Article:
women

How to Find a Life Partner

Who can find a wife with a strong character? She is worth far more than jewels.

Her husband trusts her with ⌊all⌋ his heart, and he does not lack anything good.

She helps him and never harms him all the days of her life. (Proverbs 31:10-12 GW)

(Context—Proverbs 31:10-31 GW)


The search for a life partner is a universal and enduring one through the ages. It began, I suppose, when God saw Adam’s need for a companion who would complement and fit him for life—

Then the Lord God said, “It is not good for the man to live alone. I will make a suitable companion to help him.” (2:18 GNTD)

Based on this verse you could say, it’s God’s plan and His will for everyone to have a marriage partner in life. You could say this and many people have but it’s not always the case.

Some people are better off or choose to be single—the Bible speaks to this also (1 Cor 7:8-38). You could also be a man looking for a wife in China where there’s about 33 million more men than women.

Not everyone is looking for a life partner, just someone to be with for a while. As they say, “there’s an app—or two or three—for that.” Several online resources exist solely for help to find a companion to share life with—whether for the first time or another hoped for go at it.

Arranged marriages are another option still in play for much of the world though not so much in America. Stories abound of arranged relationships and marriage—some good, some horrible, and some just ok.

What’s a person to do?

What’s the key to seeking the right or best soul mate or life partner for you? What criteria should you go by? Is it just a matter of chance, fate, kismet, or is it a matter of prayer and the right timing?

It’s no secret people choose partners for the wrong reasons or don’t know how to develop a healthy marriage once a choice is made. Too often, what attracts people at first later repels them.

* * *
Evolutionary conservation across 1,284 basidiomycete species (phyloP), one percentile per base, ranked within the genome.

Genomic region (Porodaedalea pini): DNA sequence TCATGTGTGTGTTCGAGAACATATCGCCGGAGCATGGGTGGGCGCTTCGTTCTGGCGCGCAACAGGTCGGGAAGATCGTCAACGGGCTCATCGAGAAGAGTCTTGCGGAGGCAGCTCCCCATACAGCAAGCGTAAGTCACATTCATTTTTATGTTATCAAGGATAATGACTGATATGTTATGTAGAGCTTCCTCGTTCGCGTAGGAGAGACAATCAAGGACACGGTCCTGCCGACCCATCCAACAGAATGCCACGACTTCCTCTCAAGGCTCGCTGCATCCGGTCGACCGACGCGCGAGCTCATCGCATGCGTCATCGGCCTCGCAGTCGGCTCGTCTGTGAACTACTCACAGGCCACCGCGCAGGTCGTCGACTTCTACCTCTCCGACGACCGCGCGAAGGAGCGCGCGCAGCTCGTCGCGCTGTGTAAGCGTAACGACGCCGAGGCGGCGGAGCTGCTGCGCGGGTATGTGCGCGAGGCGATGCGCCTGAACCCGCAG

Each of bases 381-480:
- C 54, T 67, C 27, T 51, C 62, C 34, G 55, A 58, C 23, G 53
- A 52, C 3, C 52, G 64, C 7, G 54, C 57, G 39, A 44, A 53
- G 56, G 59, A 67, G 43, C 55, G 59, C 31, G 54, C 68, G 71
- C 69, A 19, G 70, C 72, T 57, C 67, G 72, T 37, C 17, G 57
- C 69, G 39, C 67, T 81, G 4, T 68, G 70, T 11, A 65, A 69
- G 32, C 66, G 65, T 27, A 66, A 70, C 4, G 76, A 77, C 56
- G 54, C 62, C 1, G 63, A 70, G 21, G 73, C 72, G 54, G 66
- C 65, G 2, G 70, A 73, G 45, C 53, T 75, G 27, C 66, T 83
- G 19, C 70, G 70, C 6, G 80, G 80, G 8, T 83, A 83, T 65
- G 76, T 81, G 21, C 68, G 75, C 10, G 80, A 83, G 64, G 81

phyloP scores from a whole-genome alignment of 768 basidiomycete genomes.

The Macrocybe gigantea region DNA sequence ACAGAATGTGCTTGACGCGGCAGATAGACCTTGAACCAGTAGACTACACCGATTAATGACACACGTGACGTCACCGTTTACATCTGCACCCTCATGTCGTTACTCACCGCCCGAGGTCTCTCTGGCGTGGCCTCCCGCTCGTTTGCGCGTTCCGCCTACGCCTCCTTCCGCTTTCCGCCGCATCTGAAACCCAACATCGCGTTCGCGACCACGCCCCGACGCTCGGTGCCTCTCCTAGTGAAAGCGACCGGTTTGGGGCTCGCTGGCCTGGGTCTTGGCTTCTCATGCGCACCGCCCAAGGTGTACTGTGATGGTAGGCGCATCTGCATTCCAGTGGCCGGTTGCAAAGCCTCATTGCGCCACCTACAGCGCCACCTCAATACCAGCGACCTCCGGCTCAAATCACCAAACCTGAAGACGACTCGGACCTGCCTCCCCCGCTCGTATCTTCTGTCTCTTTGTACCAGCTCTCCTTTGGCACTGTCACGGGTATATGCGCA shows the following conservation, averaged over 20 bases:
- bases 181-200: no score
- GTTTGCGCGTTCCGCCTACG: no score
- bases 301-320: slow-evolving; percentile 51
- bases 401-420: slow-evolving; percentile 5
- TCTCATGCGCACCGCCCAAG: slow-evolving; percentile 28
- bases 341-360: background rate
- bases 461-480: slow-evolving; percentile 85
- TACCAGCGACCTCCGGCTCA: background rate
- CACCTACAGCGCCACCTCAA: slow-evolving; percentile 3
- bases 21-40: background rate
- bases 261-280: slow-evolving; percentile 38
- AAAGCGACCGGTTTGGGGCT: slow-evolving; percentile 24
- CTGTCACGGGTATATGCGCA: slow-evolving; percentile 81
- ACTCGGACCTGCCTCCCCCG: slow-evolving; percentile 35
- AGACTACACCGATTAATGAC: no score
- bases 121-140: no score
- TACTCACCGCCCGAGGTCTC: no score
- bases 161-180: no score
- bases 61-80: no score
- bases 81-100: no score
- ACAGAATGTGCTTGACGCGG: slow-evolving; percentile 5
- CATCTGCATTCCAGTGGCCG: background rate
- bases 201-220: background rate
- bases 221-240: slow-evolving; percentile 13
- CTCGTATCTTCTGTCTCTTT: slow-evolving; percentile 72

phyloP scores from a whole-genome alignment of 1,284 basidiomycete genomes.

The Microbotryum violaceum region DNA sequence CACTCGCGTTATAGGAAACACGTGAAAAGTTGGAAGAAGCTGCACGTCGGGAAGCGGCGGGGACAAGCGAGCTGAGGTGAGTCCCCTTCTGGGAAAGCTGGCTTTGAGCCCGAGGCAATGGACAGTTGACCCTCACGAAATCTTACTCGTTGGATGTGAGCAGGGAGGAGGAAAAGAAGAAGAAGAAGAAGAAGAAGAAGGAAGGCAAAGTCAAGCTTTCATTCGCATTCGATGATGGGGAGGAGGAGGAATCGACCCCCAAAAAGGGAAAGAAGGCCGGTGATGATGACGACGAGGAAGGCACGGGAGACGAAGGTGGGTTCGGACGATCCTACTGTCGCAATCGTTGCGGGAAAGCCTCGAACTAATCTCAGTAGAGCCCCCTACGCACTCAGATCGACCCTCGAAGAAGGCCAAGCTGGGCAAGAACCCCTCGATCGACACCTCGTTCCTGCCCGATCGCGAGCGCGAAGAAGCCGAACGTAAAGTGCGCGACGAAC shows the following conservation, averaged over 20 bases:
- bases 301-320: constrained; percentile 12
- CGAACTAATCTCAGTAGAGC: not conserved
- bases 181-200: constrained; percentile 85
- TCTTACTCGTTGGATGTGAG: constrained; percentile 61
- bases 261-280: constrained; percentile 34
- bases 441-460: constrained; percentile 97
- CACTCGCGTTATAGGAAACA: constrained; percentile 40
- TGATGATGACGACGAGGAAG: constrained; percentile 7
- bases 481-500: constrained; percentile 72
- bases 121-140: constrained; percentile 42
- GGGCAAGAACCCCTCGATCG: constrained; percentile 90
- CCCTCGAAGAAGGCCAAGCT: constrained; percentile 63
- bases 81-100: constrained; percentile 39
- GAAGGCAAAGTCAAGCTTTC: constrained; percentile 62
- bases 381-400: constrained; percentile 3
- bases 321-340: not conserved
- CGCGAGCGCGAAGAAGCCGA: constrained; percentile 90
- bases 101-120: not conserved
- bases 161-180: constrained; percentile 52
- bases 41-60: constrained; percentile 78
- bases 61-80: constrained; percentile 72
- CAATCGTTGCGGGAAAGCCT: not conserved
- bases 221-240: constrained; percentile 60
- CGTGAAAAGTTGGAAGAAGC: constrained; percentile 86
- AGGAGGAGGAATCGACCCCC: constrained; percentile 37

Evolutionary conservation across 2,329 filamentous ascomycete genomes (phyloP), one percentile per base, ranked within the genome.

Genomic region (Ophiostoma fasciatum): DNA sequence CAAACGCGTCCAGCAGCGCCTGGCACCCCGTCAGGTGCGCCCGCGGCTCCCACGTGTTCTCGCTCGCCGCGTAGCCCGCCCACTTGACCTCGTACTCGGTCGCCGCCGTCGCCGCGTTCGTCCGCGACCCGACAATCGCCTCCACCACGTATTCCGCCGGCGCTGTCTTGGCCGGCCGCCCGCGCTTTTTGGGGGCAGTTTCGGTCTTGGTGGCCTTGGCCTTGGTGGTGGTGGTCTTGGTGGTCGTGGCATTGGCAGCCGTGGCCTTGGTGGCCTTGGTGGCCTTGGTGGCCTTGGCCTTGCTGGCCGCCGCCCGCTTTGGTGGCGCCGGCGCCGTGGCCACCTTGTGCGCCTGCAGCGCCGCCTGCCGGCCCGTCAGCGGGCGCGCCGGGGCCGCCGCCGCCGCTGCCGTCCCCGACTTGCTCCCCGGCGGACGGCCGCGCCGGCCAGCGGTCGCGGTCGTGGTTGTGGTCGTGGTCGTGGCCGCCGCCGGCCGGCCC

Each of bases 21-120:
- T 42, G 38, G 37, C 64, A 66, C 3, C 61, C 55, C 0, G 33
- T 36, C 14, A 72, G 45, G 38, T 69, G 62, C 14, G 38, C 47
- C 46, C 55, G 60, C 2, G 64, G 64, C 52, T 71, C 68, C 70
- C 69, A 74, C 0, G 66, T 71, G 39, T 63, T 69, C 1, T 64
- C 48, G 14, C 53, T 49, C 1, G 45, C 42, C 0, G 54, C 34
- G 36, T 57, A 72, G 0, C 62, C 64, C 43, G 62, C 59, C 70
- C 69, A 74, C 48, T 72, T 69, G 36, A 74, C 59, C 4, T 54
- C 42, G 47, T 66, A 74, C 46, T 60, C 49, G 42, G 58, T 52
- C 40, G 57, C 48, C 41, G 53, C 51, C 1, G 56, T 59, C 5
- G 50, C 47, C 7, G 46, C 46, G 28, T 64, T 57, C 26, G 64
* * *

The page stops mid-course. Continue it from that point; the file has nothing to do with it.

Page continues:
So, what should you look for when seeking a life partner?

The answer isn’t a simple method or process or checklist, but the majority of this last chapter in Proverbs is intended to be a guide. Not just for a man to find a wife but also what a woman should desire and expect for a husband.

Some helpful things to note

Before diving into an answer for the previous question, here are some helpful things to know about Proverbs 31:10-31—

  • There are 22 verses written as an acrostic—each verse begins with a successive letter of the Hebrew alphabet. Sort of an ABC’s for what to look for in a life partner.

  • This portion of text has many subtitles given to it—The Virtuous Wife, The Ideal Wife, The Woman Who Fears the Lord, The Wife of Noble Character, and so on.

  • This is not a checklist of expectations a man should look for or require of a woman as his wife—many a marriage has been rocked or ruined by seeing it as such.

  • This was advice given to a king (Lemuel) by his mother for this reason—

Charm is deceptive, and beauty evaporates, ⌊but⌋ a woman who has the fear of the Lord should be praised. (Prov 31:30 GW)

A simple key

A simple key to finding a marriage partner for life is to know a person’s character. Notice I didn’t make this a one-way focus. A person’s character is essential to consider for a man and a woman when seeking a life partner.

There’s bound to be difficulty and unmet expectations when anyone chooses a partner based on personality or appearance. In fact, idealistic expectations undermine any relationship but especially a lifetime commitment in marriage.

A word to women. If a man doesn’t respect and value you for who you are as a person—you should wait for a better man.